Sorry I can’t provide any more details. My GGGrandfather Alexander Fraser was also on the ship but, again. not enough detail. I would love to find some records of the immigration society to fill in the gaps but unfortunately have not located any.

      • Ray, further information – this time the Cornwall Chronicle from Feb 1866. Not sure if this miller is the same Kirkwood as was in Zeehan – the Zeehan one is linked via the reunion letter whereas the link here is being a miller. The Zeehan one is quite a character – plenty of mentions if you do a search on Trove!

        Messrs John Gaunt and James Kirk- wood having leased the North Esk Mill,
        it is now in full work and it will be a great convenience to farmers in the vici- nity of Patterson’s Plains, Evandale &c This Mill has been standing idle for about twelve months past, and the want of it was felt to be a very great inconvenience to a large number of persons who had been in the practice of sending their grist to it. Messrs Gaunt and Kirkwood are determined to act liberally with all those who patronize the North Esk Mill. They are both millers, by trade and are there fore in a position to do business on most reasonable terms.

  25. hi trying to trace family margaret smith and brother gypsies from barvira traveled to liverpool docks and met gggrandad horse dealer from boston massatusits america had irish conections patrick shannon had brothers seamore place boston mass also edgehill cemetery liverpool any help ????? spencer

  26. Hi Pauleen,
    My husband and I are off to Dorfprozolten in September this year. We are excited to see the birthplace of his ancestors. Although we know that language will probably prevent us from finding out any additional information, we just want to experience the area. Have been to Germany before in 2006, but not to this region.
    Val Ganzer

  27. To Rod Fraser,
    Thanks Rod for the last posting re James Kirkwood, being a miller. Kirkwood certainly was a prolific contributor to the Launceston papers on all sorts of issues, he was a bit of a stirrer I think. I have contacted someone on Rootsweb re Kirkwoods from Zeehan, and he thinks they are from my “Kilmalcolm” family. He has passed the query on to his sister who is the Kirkwood expert, so I am waiting on a reply. Thanks for your trouble, and I will get to the bottom of it sooner or later.


    • hi Rod & Ray, good you have made a connection on this topic. I feel I’ve seen something else about the St Andrew’s Emigration Society but can’t recall where…or did I imagine it. Will post if I find something.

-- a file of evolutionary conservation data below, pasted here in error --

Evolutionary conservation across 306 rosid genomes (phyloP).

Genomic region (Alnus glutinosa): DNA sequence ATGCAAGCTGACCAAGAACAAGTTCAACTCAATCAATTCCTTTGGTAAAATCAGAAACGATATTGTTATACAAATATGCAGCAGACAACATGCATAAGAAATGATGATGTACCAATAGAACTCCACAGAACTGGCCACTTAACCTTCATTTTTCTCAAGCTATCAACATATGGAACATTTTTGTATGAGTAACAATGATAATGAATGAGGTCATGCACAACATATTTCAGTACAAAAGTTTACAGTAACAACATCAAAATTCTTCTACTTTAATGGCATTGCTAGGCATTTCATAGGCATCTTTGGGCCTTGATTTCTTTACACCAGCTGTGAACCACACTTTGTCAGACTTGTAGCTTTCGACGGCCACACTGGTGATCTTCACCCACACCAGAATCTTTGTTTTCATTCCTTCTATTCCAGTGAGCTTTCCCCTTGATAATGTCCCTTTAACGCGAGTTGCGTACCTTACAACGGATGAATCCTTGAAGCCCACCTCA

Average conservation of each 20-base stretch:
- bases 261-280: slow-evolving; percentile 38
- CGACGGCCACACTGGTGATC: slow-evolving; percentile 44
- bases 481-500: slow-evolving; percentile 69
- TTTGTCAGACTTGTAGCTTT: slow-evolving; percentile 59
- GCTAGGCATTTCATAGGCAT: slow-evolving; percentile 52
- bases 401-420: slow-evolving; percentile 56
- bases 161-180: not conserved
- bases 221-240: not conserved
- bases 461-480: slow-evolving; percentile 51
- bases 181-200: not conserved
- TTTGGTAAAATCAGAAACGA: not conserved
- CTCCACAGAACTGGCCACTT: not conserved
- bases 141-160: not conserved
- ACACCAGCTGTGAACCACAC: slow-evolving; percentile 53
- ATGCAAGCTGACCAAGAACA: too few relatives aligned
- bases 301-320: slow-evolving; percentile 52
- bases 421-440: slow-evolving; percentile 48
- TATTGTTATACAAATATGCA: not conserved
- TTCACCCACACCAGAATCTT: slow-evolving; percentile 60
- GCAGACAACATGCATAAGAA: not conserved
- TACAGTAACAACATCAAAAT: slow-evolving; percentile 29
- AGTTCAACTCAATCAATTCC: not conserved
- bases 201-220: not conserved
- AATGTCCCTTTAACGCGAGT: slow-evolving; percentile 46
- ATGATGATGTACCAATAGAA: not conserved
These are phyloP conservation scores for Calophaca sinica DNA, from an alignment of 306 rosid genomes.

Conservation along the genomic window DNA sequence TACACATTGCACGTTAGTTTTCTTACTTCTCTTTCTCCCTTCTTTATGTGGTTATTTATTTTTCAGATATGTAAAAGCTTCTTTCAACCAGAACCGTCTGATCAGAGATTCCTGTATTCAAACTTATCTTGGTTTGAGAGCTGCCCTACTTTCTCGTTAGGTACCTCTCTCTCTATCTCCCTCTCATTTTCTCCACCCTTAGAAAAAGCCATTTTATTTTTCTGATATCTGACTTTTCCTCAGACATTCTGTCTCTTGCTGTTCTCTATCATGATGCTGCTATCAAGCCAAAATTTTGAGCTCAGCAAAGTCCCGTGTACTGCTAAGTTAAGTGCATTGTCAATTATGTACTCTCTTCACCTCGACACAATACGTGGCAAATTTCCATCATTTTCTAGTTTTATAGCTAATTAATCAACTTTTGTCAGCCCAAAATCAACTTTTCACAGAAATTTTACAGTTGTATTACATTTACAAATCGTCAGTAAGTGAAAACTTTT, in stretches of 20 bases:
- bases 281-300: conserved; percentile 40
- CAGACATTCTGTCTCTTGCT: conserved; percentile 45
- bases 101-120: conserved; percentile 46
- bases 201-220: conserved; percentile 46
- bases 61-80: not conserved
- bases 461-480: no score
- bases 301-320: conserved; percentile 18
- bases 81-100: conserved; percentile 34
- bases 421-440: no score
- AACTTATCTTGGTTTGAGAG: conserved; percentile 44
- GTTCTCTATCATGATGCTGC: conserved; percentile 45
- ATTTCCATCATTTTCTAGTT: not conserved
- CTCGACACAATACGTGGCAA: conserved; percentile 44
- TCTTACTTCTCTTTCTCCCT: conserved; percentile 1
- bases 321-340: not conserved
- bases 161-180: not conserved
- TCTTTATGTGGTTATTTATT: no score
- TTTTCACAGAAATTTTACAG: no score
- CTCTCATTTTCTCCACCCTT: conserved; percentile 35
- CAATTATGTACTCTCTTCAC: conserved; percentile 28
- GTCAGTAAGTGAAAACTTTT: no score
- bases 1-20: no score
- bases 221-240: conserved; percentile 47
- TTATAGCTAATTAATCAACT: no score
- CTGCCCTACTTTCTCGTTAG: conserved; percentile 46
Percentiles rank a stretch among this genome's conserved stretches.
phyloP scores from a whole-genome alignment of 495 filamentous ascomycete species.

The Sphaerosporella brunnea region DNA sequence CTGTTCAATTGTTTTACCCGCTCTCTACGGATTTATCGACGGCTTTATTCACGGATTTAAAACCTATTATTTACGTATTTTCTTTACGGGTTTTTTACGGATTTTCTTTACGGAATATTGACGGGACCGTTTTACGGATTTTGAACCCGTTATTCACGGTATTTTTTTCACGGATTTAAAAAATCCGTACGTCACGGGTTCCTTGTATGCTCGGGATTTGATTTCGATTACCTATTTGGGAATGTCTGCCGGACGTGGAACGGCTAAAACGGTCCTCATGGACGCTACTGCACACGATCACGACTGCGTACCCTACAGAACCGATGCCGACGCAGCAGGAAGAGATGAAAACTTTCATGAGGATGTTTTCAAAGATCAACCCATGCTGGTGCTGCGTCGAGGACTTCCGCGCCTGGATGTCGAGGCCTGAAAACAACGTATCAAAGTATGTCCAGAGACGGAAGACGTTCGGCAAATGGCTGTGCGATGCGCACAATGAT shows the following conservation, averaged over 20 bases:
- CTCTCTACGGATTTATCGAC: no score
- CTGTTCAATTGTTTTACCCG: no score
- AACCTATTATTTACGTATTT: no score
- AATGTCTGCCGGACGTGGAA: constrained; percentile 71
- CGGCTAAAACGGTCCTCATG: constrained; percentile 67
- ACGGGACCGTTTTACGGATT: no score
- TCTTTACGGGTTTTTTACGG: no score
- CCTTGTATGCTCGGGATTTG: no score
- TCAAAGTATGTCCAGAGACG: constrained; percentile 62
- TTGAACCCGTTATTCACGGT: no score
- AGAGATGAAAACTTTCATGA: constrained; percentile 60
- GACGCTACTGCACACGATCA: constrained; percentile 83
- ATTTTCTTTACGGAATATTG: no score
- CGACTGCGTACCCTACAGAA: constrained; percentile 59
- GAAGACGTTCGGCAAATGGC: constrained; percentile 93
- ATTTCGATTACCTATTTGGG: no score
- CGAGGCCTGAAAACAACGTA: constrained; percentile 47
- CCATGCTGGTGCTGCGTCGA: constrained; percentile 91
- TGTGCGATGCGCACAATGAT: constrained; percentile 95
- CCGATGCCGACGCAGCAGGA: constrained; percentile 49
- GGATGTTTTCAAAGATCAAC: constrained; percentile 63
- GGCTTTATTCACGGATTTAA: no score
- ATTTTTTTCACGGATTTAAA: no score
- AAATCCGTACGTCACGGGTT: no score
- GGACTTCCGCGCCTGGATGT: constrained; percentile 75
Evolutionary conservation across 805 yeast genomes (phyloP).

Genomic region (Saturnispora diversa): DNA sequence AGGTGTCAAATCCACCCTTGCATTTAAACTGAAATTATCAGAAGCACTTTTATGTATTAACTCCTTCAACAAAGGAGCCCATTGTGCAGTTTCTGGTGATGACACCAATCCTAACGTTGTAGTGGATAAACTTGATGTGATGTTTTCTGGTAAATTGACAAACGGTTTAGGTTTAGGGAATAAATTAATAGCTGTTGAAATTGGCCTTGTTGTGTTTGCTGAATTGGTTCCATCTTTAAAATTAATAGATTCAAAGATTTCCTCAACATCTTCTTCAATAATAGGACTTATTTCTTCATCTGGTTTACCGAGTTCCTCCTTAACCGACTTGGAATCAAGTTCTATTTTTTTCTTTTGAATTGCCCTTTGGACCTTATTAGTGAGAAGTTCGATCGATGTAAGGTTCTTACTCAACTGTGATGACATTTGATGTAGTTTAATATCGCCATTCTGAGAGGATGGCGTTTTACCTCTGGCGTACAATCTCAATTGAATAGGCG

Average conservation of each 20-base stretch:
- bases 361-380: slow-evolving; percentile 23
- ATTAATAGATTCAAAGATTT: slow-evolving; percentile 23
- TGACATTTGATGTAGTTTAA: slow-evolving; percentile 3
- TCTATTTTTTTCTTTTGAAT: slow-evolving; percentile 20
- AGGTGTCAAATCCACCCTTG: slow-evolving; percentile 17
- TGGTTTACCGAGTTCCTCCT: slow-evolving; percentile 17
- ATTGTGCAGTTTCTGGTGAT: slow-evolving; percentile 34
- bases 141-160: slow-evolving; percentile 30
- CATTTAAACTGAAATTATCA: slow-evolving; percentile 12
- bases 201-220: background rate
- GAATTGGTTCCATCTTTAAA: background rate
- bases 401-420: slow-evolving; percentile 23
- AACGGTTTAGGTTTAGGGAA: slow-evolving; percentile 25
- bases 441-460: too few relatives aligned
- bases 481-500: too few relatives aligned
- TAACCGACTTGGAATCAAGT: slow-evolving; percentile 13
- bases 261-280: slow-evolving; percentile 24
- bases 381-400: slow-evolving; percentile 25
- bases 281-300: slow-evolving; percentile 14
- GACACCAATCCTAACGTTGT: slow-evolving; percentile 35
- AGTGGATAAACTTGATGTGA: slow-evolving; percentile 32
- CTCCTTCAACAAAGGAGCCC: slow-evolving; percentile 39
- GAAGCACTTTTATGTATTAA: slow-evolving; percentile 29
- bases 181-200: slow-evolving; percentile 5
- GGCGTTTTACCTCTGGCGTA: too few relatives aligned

28. Hello,

    I have the same ancestor as JANINE CONWAY who wrote earlier about MARTIN ARENTZ 14 years old from the COMMODORE PERRY. They settled in Tingha NSW and there are several of us researching this family. There is a bit of a mystery about Martin’s birth mother, either Maria Anna or Anna Maria Ketzer who died back in Germany. I now have a German Ketzer checking on this for me and he has emailed me often, His tree dating back to 1600s is on the net now and I would be happy to hear from Janine if we can exchange emails.

    Fiona McLennan

    • Hi Fiona, If you give me your permission I’ll pass your email on to Janine so you can chat about the Arentz family. One comment on the maiden names of women on the German ships is that I’ve found a couple of instances where the mother’s maiden name is actually that of HER mother…the way the Germans report their names is what caused the confusion I think. However if your Ketzer ancestor died before the family emigrated you probably already know her name.

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  31. Sou descendente de um imigrante Kunkel, chamado Ferdinad, e seu pai foi Jacob Kunkel, que teria um outro filho com nome de Pedro. Ferdinand veio para o Brasil. Aqui somos muitos Kunkel. Gostaria de receber e trocar informações dos parentes. Meu e-mail é Espero contato.

  32. I thought it might be Spanish too , so I showed it to my son who Skyped from Spain earlier today. He says its Portuguese and could only give me a very rough translation, which I think you’ve managed already. There are applications on Google which (if you reply in English) Jeronimo can probably use to translate back into Portuguese.

    • Thanks Monica and son. Will have to give it a try with Google. Useful to know it’s Portuguese. Isn’t it amazing how this genealogy team works. Pauleen

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  34. Hi. I just notice in the first part of this blog that a relative married a Caroline Umscheid. My great grandfather came from Dorfprozelten in the 1880s.His name was Johannes Ludwig Umscheid, born in Dorfprozelten in 1822. I am just working on our family History and find it very interesting. I also was fortunate enough to visit this little village last March. Although it was a quick visit, I found this little town truely a gem and wish I could have spent more time doing research there.